Congratulations to NanoEngineering professor, Dr. Joseph Wang who will receive the 2021 Talanta Medal. Dr. Wang is being recognized for his outstanding contributions and work in biosensors, nanobioelectronics, and analytical chemistry.
A research team jointly led by NanoEngineering professors, Ping Liu and Shyue Ping Ong, have discovered a new anode material known as disordered rocksalt. This new anode material enables lithium-ion batteries to safely recharge within minutes for thousands of cycles.
NanoEngineering professor, Nicole Steinmetz, and her Center for Nano-Immunoengineering have received a grant to work toward developing a new treatment for liver cancer by combining ablation with immunotherapy from a plant virus.
Researchers led by Nanoengineering professor, Nicole Steinmetz, have developed a more targeted way to deliver pesticides to food crops. Using a plant virus as a nanocarrier will result in decreasing the amount of required pesticide and reducing the chemical accumulation in our food and water.
NanoEngineering professor, Shirley Meng, along with other scientists from UC San Diego and Idaho National Laboratory, have discovered a noncystalline "glassy" lithium that had never previously been observed.
NanoEngineering professor, Sheng Xu and his research lab have developed a new method to fabricate perovskites as single-crystal thin films. This new method results in the perovskites showing fewer defects, enhanced stability and more efficiency for use in solar cells and optical devices.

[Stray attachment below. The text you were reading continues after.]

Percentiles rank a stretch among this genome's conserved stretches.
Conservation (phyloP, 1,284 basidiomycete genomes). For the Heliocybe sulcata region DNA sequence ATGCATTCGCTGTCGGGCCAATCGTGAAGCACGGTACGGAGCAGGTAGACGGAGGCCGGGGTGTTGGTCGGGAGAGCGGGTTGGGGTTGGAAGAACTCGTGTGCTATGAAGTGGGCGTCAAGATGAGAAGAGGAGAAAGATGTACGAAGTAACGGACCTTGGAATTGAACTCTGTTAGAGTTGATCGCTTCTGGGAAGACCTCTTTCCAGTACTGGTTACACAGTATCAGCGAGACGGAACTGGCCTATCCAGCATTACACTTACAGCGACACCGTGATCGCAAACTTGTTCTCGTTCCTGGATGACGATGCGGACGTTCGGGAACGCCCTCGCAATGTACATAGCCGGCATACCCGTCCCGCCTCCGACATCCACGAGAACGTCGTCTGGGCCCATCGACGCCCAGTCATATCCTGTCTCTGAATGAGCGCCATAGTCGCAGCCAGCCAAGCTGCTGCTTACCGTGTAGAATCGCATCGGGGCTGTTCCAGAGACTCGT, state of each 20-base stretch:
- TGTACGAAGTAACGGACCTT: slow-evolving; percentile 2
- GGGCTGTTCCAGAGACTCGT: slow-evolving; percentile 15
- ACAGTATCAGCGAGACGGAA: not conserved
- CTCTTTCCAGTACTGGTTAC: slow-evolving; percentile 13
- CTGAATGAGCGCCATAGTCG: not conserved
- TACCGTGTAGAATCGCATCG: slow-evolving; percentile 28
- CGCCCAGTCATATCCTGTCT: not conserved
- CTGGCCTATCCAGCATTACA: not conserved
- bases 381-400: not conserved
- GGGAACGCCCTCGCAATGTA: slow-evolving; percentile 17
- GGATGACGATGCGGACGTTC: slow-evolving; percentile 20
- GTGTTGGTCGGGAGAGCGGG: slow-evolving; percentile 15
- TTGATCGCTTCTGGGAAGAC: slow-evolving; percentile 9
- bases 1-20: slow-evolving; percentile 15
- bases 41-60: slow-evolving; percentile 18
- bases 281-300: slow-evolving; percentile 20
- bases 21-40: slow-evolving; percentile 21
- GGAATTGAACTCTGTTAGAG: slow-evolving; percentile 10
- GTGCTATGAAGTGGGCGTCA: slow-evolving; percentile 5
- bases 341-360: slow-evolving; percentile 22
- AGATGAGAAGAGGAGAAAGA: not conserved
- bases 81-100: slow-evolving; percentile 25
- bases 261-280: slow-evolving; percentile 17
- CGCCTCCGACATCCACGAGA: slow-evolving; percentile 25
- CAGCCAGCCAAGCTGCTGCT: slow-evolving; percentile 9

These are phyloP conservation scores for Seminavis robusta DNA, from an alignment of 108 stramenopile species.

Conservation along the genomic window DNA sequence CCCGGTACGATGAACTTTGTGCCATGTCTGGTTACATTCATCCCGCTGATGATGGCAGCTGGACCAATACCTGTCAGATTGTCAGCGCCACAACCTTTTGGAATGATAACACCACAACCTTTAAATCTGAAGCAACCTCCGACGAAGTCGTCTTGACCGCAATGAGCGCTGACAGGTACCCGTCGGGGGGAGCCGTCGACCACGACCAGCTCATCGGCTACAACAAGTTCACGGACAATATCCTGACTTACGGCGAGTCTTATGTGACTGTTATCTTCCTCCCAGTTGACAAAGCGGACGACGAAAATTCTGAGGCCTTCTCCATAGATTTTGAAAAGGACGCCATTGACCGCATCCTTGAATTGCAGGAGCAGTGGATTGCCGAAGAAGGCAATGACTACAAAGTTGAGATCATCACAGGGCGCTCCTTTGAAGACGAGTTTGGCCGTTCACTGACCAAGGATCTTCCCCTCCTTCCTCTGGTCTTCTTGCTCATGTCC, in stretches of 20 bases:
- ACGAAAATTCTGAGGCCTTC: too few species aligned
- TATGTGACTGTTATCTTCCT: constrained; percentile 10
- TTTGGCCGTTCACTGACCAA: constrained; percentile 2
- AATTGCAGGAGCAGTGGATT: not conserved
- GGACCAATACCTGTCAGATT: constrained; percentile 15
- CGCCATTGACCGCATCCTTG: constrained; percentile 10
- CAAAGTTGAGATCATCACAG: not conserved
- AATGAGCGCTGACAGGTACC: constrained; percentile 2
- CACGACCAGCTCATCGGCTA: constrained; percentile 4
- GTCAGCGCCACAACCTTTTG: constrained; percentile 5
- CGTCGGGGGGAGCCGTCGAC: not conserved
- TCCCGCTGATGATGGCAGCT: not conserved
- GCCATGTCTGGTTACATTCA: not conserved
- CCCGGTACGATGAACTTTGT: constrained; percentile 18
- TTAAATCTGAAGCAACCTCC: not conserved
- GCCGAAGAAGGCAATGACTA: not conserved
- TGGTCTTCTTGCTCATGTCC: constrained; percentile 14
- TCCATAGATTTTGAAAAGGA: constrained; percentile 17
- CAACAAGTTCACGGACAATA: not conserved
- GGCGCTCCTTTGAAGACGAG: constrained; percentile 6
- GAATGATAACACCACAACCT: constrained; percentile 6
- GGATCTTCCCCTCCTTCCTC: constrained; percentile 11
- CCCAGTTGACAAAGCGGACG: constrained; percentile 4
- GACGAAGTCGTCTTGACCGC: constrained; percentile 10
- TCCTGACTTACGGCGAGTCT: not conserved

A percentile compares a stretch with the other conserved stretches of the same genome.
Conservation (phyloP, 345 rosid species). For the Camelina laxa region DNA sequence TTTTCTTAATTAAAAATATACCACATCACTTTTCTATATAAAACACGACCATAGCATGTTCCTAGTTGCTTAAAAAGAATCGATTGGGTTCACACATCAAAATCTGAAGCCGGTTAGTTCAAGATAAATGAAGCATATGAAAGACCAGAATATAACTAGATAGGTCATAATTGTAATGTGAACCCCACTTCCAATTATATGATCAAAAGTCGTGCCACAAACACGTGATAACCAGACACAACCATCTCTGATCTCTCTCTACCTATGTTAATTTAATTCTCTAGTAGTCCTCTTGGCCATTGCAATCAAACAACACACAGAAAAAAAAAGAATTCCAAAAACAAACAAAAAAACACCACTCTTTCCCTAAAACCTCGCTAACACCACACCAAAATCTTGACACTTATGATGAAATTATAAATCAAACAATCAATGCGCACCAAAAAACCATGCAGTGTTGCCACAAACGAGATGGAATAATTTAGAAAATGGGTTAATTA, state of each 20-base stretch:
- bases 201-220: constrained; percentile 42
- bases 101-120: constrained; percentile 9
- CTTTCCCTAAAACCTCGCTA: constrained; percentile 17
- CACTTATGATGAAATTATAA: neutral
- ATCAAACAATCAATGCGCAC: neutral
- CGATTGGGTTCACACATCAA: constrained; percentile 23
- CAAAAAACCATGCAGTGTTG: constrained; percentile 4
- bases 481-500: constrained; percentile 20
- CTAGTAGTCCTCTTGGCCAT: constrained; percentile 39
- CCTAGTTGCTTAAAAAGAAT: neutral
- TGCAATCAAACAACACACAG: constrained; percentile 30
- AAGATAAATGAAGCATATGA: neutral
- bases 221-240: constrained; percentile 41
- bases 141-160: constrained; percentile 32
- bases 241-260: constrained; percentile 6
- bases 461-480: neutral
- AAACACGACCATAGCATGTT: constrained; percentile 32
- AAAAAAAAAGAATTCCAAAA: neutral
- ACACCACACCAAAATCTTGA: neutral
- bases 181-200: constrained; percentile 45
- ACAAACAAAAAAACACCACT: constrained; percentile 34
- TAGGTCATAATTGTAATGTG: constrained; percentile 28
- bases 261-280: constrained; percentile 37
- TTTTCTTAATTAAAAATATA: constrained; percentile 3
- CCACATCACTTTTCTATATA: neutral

The COVID-19 pandemic has resulted in researchers designing a high number of vaccines. New nanotechnologies has been playing a large role in these designs.
The National Science Foundation (NSF) has awarded UC San Diego researchers a six-year $18 million grant to fund a new Materials Research Science and Engineering Center (MRSEC). The UC San Diego labs funded by this new MRSEC, which includes those from the NanoEngineering Department, will focus on
Professor Nicole Steinmetz and her Center for Nano-Immuno-Engineering have received a five-year, $2.9 million grant from the National Institutes of Health to develop an immunotherapy for ovarian cancer using plant virus nanoparticles. The particles will be produced using 3D-bioprinting from Dr.
NanoEngineering professor, Dr. Liangfang Zhang and his research lab have developed a way to use nano-scale particles in the form of nanosponges as a way to soak up harmful pathogens and toxins from viruses. This advancement could help protect healthy cells against the COVID-19 infection.